House groups

​Pastoral Care groups at St Mary’s College are linked to House groups, with all students in a Pastoral Care class from the same House group. The College works actively to strengthen students’ identity with their Pastoral Care class and their House group. Interhouse competitions in athletics, cross country, swimming and choir build house spirit and encourage students to participate in sport and cultural activities. House liturgies and celebrations as well as Pastoral Care celebrations further foster a sense of belonging and help build shared experiences.

The four House groups are named after significant people in our history and link to our Mercy heritage:


Gorry House

The Gorry family were great supporters of the church in Ipswich and especially of the Sisters of Mercy. In 1862, Jane Gorry became the first Queenslander to join the sisters. She was among the first contingent of sisters who travelled to Ipswich to establish St Mary’s school. Jane was known for her hard work and deep faith.

The Gorry House crest features the Southern Cross, signifying Jane’s Australian heritage. The name Gorry means someone who lives by a wedge-shaped piece of land. A wedge is featured on the crest, in the house colour yellow. The Canton contains the Mercy Cross.

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Horan House

Father Andrew Horan came to Ipswich in 1875 and served as parish priest for more than 50 years. During his tenure, he developed the St Mary’s parish, as well as many surrounding parishes. Fr Horan oversaw the construction of St Mary’s church. To honour is important role in the church, at the time of his death he was commemorated and interred inside St Mary’s church.

The Horan House crest depicts an open book with the Alpha and Omega; symbols of the Gospels and also of education. The background is red, the House colour. The Canton contains a Chalice and Host, symbols of the priesthood.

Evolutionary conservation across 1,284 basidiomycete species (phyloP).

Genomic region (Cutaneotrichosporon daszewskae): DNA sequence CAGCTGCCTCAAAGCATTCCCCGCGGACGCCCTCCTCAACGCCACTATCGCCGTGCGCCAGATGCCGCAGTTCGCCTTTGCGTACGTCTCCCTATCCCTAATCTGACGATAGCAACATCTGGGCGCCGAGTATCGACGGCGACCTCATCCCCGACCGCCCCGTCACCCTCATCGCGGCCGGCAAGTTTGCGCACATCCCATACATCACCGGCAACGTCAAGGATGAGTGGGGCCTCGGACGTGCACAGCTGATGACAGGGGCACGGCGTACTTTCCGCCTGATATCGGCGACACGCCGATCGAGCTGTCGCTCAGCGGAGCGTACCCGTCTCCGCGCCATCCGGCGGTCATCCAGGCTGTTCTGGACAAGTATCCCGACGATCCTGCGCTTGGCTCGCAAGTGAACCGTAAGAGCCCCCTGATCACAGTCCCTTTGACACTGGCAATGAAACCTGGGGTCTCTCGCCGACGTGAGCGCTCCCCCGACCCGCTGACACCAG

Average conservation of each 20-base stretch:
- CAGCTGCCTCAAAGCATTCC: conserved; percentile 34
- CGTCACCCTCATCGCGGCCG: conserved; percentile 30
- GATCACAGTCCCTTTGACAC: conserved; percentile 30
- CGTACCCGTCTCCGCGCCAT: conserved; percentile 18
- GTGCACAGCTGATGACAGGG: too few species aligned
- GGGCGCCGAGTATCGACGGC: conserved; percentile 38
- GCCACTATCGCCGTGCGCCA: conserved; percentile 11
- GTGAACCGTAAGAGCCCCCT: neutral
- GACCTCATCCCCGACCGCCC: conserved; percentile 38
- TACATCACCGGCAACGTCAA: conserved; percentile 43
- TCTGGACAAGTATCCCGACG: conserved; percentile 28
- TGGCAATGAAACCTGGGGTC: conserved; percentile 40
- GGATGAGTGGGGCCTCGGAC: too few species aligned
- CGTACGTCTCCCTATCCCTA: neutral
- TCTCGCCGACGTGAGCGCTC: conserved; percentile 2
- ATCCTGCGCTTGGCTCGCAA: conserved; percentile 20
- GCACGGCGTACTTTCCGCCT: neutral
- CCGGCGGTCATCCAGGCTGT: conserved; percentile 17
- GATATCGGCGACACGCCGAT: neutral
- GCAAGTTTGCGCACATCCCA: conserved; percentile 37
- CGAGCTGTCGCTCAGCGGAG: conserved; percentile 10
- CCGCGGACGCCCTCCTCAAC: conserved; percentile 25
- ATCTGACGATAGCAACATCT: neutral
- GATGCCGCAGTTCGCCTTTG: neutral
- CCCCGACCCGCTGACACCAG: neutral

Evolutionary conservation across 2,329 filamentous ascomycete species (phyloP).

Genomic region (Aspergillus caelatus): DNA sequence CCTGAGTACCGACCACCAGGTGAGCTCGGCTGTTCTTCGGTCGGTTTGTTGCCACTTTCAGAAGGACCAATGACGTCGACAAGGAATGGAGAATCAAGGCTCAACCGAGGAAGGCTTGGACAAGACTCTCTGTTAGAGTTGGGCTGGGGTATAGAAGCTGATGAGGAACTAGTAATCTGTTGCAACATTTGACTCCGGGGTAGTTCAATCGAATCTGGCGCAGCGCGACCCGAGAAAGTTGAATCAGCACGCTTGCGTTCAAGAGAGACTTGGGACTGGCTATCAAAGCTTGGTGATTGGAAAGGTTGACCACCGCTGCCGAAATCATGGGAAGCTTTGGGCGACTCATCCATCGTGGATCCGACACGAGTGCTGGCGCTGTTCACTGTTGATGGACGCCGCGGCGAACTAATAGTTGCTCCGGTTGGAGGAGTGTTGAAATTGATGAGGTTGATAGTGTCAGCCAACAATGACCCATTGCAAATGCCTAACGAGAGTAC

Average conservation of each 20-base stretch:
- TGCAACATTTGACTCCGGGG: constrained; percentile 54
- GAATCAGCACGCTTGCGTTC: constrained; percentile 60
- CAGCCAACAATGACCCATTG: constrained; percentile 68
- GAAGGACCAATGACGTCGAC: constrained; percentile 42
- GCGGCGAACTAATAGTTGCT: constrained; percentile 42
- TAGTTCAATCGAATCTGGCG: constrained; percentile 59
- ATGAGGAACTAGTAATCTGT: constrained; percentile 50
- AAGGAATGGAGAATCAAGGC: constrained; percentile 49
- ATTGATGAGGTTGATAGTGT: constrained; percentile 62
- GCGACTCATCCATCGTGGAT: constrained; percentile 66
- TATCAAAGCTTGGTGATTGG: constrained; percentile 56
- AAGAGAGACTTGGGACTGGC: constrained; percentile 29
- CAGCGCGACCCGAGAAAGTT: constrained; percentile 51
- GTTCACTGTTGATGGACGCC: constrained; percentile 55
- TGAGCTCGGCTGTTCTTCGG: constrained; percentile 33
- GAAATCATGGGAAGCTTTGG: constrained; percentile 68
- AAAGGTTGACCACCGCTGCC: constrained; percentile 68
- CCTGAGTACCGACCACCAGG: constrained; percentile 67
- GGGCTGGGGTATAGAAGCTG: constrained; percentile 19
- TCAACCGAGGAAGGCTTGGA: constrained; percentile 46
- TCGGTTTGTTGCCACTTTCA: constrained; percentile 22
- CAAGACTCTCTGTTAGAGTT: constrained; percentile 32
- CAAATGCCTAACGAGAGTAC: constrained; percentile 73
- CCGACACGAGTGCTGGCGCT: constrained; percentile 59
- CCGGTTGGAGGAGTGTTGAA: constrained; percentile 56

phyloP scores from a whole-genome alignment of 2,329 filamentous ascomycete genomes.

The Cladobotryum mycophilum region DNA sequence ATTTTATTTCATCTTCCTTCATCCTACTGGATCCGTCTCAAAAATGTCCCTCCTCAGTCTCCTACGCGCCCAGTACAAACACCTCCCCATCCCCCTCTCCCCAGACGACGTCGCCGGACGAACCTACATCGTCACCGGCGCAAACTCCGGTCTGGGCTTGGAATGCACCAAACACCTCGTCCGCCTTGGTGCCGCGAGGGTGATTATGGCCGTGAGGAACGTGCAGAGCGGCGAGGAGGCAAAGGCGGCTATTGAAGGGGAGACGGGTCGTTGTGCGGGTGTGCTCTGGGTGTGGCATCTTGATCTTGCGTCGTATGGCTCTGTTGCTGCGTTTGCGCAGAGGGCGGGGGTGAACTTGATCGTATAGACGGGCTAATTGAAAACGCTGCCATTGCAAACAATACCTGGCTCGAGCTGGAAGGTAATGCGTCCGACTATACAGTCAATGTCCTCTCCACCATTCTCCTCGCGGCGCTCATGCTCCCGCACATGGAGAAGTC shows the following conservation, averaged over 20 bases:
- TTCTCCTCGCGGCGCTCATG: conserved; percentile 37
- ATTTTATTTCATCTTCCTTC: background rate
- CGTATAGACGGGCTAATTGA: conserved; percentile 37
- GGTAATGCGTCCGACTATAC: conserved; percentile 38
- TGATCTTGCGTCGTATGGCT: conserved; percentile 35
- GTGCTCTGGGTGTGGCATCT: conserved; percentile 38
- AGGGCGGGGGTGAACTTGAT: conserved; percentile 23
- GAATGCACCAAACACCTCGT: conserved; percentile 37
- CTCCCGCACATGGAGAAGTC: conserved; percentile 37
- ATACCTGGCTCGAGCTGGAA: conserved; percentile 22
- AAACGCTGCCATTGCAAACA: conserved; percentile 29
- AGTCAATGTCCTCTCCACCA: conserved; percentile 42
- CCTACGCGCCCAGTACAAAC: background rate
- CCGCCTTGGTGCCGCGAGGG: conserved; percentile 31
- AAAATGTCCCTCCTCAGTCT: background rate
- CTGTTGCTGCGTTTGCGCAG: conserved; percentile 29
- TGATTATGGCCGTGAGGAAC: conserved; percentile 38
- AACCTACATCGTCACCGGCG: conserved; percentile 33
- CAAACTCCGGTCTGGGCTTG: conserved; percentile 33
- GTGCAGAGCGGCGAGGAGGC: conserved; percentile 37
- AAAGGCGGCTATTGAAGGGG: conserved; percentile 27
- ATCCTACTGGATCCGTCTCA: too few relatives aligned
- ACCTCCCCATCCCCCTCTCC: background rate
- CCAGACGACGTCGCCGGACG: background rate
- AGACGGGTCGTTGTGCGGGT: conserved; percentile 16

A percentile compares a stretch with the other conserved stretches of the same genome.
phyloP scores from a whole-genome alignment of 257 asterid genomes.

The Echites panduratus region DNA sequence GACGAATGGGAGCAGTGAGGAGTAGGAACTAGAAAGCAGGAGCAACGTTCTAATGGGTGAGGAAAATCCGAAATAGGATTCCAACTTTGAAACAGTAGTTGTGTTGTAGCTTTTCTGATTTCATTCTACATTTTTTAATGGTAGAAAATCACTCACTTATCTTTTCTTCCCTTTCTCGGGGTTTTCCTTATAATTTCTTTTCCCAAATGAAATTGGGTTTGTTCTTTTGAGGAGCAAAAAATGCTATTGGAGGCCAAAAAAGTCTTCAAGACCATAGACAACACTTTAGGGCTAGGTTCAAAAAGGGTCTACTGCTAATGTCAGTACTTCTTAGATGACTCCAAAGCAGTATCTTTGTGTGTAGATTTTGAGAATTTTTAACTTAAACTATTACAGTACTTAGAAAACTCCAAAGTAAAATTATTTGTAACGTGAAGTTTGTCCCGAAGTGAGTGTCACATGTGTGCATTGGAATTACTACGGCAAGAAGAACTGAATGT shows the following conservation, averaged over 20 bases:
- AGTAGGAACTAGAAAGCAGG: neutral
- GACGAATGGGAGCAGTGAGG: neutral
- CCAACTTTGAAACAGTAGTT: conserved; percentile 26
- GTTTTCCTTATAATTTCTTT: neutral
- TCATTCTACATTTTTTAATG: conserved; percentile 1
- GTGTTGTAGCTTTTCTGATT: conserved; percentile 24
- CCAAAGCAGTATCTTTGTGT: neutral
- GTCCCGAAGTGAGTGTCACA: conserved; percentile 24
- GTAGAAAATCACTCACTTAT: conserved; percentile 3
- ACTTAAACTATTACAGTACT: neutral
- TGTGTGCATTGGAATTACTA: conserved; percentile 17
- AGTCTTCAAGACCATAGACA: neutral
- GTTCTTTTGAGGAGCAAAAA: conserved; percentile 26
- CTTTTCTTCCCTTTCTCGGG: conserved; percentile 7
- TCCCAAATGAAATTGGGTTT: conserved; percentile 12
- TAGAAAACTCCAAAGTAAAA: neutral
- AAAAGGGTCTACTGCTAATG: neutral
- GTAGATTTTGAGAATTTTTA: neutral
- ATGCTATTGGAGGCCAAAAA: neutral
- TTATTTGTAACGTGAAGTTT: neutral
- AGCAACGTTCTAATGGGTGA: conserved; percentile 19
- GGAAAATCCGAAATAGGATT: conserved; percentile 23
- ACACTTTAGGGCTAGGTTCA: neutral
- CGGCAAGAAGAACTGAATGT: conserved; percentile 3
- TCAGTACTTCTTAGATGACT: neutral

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Murphy House

Mother Joseph Murphy was one of the first principals of St Mary’s. Travelling to Ipswich from Ireland shortly after joining the Sisters of Mercy, she spent most of her life in Ipswich. She inspired many by her great example and gentleness to enter the religious life.

In honour of Mother Murhpy’s Irish heritage, the Murphy House colour is green. The crest features a St Brigid’s cross, a common religious symbol in Ireland woven from straw. The Canton contains the Mercy Cross.

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Whitty House

Ellen Whitty entered the Sisters of Mercy in 1839, taking the name Sister Mary Vincent. In 1863 she established St Mary’s School in Ipswich. She was known for her great faith and courage, and as a very capable administrator.

The name Whitty means of flaxen hair, and someone who lives by a river. The Heraldic device shows long wavy banks of fair hair on a blue background representing the river. In the Canton is the Mercy Cross. The House colour is blue.

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